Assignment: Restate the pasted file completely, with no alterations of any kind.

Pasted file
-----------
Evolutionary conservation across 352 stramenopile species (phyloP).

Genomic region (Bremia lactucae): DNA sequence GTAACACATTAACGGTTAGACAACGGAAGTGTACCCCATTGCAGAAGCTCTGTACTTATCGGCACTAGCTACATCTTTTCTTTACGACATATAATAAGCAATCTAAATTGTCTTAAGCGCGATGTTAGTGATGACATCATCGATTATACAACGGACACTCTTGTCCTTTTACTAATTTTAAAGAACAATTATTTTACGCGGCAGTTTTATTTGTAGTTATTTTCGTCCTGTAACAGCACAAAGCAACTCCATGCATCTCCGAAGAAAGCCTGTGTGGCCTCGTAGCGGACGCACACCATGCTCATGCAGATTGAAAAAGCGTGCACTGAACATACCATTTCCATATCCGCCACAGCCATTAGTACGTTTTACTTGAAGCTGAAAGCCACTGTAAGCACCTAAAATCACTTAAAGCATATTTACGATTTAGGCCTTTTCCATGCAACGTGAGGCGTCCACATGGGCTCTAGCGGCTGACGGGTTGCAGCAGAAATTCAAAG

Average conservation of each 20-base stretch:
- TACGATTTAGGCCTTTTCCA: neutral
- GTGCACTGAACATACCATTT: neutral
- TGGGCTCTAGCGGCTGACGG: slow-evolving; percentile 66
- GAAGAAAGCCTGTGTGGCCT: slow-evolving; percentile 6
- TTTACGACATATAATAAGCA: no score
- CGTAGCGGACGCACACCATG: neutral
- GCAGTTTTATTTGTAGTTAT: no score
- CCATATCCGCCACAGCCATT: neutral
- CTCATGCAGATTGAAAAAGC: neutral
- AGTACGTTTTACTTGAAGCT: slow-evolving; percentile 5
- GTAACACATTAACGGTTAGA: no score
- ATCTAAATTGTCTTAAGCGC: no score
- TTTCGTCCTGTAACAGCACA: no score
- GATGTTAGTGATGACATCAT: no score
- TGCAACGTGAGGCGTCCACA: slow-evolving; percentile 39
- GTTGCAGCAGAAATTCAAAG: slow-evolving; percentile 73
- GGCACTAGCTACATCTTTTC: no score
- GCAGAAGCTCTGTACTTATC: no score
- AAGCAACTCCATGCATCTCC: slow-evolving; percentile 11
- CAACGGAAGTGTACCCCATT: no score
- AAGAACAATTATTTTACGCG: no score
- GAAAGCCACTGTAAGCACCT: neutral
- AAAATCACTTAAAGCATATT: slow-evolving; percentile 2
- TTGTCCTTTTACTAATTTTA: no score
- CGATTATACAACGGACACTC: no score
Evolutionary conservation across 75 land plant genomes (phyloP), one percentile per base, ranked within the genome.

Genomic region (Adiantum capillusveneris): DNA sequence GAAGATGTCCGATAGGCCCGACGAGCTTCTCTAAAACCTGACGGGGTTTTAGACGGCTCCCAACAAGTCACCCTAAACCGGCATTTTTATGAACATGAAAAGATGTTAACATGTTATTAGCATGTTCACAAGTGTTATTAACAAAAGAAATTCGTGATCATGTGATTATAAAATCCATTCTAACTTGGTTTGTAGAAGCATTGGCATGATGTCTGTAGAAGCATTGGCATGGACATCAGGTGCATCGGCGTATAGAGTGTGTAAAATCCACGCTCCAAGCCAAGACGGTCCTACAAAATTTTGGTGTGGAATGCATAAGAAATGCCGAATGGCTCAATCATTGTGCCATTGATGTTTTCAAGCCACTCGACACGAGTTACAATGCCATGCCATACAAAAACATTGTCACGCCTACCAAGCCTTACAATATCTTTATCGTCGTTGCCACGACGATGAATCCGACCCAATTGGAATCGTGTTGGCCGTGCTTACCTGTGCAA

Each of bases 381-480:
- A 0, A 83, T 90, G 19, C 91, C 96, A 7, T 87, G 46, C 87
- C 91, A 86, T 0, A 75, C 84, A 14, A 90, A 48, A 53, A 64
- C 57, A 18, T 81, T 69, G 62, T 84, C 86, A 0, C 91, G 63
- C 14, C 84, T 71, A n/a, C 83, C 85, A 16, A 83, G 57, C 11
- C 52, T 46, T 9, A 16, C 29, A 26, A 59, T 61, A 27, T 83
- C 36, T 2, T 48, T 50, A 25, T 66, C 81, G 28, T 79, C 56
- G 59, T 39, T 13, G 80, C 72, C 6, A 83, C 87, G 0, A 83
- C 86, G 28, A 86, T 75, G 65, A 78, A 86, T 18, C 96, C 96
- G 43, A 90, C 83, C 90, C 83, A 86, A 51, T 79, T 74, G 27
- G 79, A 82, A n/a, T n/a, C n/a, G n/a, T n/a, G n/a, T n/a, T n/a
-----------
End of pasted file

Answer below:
Evolutionary conservation across 352 stramenopile species (phyloP).

Genomic region (Bremia lactucae): DNA sequence GTAACACATTAACGGTTAGACAACGGAAGTGTACCCCATTGCAGAAGCTCTGTACTTATCGGCACTAGCTACATCTTTTCTTTACGACATATAATAAGCAATCTAAATTGTCTTAAGCGCGATGTTAGTGATGACATCATCGATTATACAACGGACACTCTTGTCCTTTTACTAATTTTAAAGAACAATTATTTTACGCGGCAGTTTTATTTGTAGTTATTTTCGTCCTGTAACAGCACAAAGCAACTCCATGCATCTCCGAAGAAAGCCTGTGTGGCCTCGTAGCGGACGCACACCATGCTCATGCAGATTGAAAAAGCGTGCACTGAACATACCATTTCCATATCCGCCACAGCCATTAGTACGTTTTACTTGAAGCTGAAAGCCACTGTAAGCACCTAAAATCACTTAAAGCATATTTACGATTTAGGCCTTTTCCATGCAACGTGAGGCGTCCACATGGGCTCTAGCGGCTGACGGGTTGCAGCAGAAATTCAAAG

Average conservation of each 20-base stretch:
- TACGATTTAGGCCTTTTCCA: neutral
- GTGCACTGAACATACCATTT: neutral
- TGGGCTCTAGCGGCTGACGG: slow-evolving; percentile 66
- GAAGAAAGCCTGTGTGGCCT: slow-evolving; percentile 6
- TTTACGACATATAATAAGCA: no score
- CGTAGCGGACGCACACCATG: neutral
- GCAGTTTTATTTGTAGTTAT: no score
- CCATATCCGCCACAGCCATT: neutral
- CTCATGCAGATTGAAAAAGC: neutral
- AGTACGTTTTACTTGAAGCT: slow-evolving; percentile 5
- GTAACACATTAACGGTTAGA: no score
- ATCTAAATTGTCTTAAGCGC: no score
- TTTCGTCCTGTAACAGCACA: no score
- GATGTTAGTGATGACATCAT: no score
- TGCAACGTGAGGCGTCCACA: slow-evolving; percentile 39
- GTTGCAGCAGAAATTCAAAG: slow-evolving; percentile 73
- GGCACTAGCTACATCTTTTC: no score
- GCAGAAGCTCTGTACTTATC: no score
- AAGCAACTCCATGCATCTCC: slow-evolving; percentile 11
- CAACGGAAGTGTACCCCATT: no score
- AAGAACAATTATTTTACGCG: no score
- GAAAGCCACTGTAAGCACCT: neutral
- AAAATCACTTAAAGCATATT: slow-evolving; percentile 2
- TTGTCCTTTTACTAATTTTA: no score
- CGATTATACAACGGACACTC: no score
Evolutionary conservation across 75 land plant genomes (phyloP), one percentile per base, ranked within the genome.

Genomic region (Adiantum capillusveneris): DNA sequence GAAGATGTCCGATAGGCCCGACGAGCTTCTCTAAAACCTGACGGGGTTTTAGACGGCTCCCAACAAGTCACCCTAAACCGGCATTTTTATGAACATGAAAAGATGTTAACATGTTATTAGCATGTTCACAAGTGTTATTAACAAAAGAAATTCGTGATCATGTGATTATAAAATCCATTCTAACTTGGTTTGTAGAAGCATTGGCATGATGTCTGTAGAAGCATTGGCATGGACATCAGGTGCATCGGCGTATAGAGTGTGTAAAATCCACGCTCCAAGCCAAGACGGTCCTACAAAATTTTGGTGTGGAATGCATAAGAAATGCCGAATGGCTCAATCATTGTGCCATTGATGTTTTCAAGCCACTCGACACGAGTTACAATGCCATGCCATACAAAAACATTGTCACGCCTACCAAGCCTTACAATATCTTTATCGTCGTTGCCACGACGATGAATCCGACCCAATTGGAATCGTGTTGGCCGTGCTTACCTGTGCAA

Each of bases 381-480:
- A 0, A 83, T 90, G 19, C 91, C 96, A 7, T 87, G 46, C 87
- C 91, A 86, T 0, A 75, C 84, A 14, A 90, A 48, A 53, A 64
- C 57, A 18, T 81, T 69, G 62, T 84, C 86, A 0, C 91, G 63
- C 14, C 84, T 71, A n/a, C 83, C 85, A 16, A 83, G 57, C 11
- C 52, T 46, T 9, A 16, C 29, A 26, A 59, T 61, A 27, T 83
- C 36, T 2, T 48, T 50, A 25, T 66, C 81, G 28, T 79, C 56
- G 59, T 39, T 13, G 80, C 72, C 6, A 83, C 87, G 0, A 83
- C 86, G 28, A 86, T 75, G 65, A 78, A 86, T 18, C 96, C 96
- G 43, A 90, C 83, C 90, C 83, A 86, A 51, T 79, T 74, G 27
- G 79, A 82, A n/a, T n/a, C n/a, G n/a, T n/a, G n/a, T n/a, T n/a